Woodland Iroquois Native Americans for Kids and Teachers Illustration

Woodland Iroquois Native Americans in Olden Times for Kids

Who were the Iroquois?

There is a huge geographic area in the northeastern part of the United States that is known as the Woodlands. The Woodlands include all five great lakes - Lake Ontario, Erie, Huron, Michigan, and Superior - as well as the Finger Lakes and the Saint Lawrence River.

No early people had it easy, but the Woodland Region certainly offered many opportunities to find food and shelter. There were wild fruits and vegetables. There was plenty of wood available from birch, oak, elm, fir, and maple trees to use as firewood and to make homes and tools.

As early people wandered into the Woodland Region, many stayed. Thousands of years later, when European colonists began moving into the same area, they called these early people the Woodland Indians. By the time the European colonists arrived, there were many different groups of people who made their home in the Woodlands.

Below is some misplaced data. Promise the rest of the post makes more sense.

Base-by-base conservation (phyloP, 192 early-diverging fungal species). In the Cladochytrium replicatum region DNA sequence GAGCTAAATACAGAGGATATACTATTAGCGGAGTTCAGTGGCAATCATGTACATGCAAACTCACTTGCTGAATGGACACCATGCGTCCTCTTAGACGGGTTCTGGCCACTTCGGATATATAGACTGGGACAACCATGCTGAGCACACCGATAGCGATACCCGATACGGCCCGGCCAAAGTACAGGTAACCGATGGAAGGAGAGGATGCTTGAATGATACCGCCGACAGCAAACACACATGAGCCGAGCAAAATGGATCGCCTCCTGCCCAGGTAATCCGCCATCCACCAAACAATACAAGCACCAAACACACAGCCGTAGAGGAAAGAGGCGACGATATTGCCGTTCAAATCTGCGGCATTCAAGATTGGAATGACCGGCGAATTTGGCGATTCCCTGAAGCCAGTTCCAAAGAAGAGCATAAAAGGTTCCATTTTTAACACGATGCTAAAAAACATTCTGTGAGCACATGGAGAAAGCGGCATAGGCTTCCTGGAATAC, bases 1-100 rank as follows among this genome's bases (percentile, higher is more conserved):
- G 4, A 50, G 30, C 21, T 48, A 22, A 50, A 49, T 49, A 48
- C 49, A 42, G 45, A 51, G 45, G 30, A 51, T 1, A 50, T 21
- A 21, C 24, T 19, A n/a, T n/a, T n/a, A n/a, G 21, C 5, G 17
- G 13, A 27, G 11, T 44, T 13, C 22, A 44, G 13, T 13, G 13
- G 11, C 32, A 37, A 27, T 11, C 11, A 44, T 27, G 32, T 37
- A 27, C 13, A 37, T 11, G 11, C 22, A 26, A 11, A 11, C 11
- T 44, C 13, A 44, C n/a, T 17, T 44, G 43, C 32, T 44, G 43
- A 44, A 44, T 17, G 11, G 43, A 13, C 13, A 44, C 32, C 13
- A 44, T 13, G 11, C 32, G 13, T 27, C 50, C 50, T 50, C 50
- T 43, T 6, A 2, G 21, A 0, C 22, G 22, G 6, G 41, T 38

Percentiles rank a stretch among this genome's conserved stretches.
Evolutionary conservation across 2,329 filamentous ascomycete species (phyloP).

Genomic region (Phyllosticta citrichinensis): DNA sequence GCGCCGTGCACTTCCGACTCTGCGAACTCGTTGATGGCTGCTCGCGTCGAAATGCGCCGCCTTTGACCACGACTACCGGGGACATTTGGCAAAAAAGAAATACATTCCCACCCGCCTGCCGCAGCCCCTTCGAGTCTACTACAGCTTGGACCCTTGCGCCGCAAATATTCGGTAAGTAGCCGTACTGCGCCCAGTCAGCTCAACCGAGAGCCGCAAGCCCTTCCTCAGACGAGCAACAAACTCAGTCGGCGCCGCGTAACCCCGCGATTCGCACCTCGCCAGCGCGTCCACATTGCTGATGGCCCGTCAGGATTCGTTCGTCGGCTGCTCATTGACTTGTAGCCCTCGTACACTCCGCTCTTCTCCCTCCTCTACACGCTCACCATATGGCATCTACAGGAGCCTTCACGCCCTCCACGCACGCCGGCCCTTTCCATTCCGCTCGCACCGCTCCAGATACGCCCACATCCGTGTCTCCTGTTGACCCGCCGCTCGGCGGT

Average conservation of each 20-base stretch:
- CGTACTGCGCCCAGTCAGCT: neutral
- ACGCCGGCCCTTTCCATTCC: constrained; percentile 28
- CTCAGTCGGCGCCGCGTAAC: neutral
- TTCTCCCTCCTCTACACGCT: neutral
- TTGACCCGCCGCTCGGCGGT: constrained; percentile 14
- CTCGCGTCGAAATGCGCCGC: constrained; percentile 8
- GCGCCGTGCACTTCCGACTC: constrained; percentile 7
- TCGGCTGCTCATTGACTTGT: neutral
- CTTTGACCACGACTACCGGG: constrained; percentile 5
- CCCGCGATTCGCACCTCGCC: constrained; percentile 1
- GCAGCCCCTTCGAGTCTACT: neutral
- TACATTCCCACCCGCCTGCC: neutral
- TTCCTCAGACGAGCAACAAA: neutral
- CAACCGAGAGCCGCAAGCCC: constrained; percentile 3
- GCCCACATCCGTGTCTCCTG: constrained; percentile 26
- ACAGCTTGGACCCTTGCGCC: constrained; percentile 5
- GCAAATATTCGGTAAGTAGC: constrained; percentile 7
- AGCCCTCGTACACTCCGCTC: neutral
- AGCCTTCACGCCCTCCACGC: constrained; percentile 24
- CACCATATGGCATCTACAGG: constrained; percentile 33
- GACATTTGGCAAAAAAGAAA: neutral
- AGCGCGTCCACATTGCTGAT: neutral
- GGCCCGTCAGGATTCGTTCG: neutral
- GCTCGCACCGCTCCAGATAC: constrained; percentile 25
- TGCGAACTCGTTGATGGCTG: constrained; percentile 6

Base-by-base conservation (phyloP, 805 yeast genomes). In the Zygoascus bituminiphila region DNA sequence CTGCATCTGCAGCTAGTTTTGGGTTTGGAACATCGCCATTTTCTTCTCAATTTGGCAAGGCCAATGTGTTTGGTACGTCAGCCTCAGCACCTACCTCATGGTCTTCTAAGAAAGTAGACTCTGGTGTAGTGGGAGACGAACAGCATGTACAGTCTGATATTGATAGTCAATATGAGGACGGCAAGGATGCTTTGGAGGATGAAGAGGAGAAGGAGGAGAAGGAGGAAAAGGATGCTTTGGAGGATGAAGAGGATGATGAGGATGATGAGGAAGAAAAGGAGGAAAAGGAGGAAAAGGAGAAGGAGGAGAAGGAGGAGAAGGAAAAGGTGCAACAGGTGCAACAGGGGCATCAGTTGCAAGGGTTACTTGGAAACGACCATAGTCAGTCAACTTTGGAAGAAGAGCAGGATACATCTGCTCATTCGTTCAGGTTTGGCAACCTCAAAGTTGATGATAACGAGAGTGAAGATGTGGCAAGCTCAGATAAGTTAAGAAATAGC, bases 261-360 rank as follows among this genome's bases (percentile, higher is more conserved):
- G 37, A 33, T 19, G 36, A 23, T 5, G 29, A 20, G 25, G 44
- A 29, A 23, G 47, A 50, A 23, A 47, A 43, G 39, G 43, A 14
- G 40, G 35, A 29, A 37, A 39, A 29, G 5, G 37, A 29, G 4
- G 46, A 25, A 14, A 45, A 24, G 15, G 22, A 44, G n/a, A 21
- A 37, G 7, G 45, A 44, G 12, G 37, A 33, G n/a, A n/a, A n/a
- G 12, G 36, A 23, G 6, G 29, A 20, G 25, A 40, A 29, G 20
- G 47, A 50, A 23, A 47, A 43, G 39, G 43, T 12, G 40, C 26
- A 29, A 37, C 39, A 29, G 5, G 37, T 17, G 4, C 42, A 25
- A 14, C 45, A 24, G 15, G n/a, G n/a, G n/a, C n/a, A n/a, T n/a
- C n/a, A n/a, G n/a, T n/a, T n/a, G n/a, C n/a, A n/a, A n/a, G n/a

Today, the Iroquois people live like their non-Indian neighbors, but they still enjoy many of their old traditions. Click on the links below to explore the Iroquois Nations in olden times.

Creation Myth: Wise Owl - (word format, retold by Lin Donn)
Wise Owl (PowerPoint format, retold by Lin Donn, illustrated by Phillip Martin)

The Invisible Warrior, retold by Lin Donn, illustrated by Phillip Martin

What did the Iroquois eat?

Farming and Agriculture

The Three Sisters

Wild Foods - Hunters and Gatherers

Storing Food

Here's a recipe for Iroquois boiled corn bread.
Try it. It's good!

Maple Syrup Candy Recipe

More Recipes

How did the Iroquois live?


Sacred Trees

Snow Snake Games


Marriage and Family Life

Clothing & Hair Styles

Religion, the Great Spirit, and the False Face Society



Warriors, Weapons, Battle Techniques

What is the Iroquois League of Nations?

The Green Corn Festival


Return to the NE Indians Index
Native American for Kids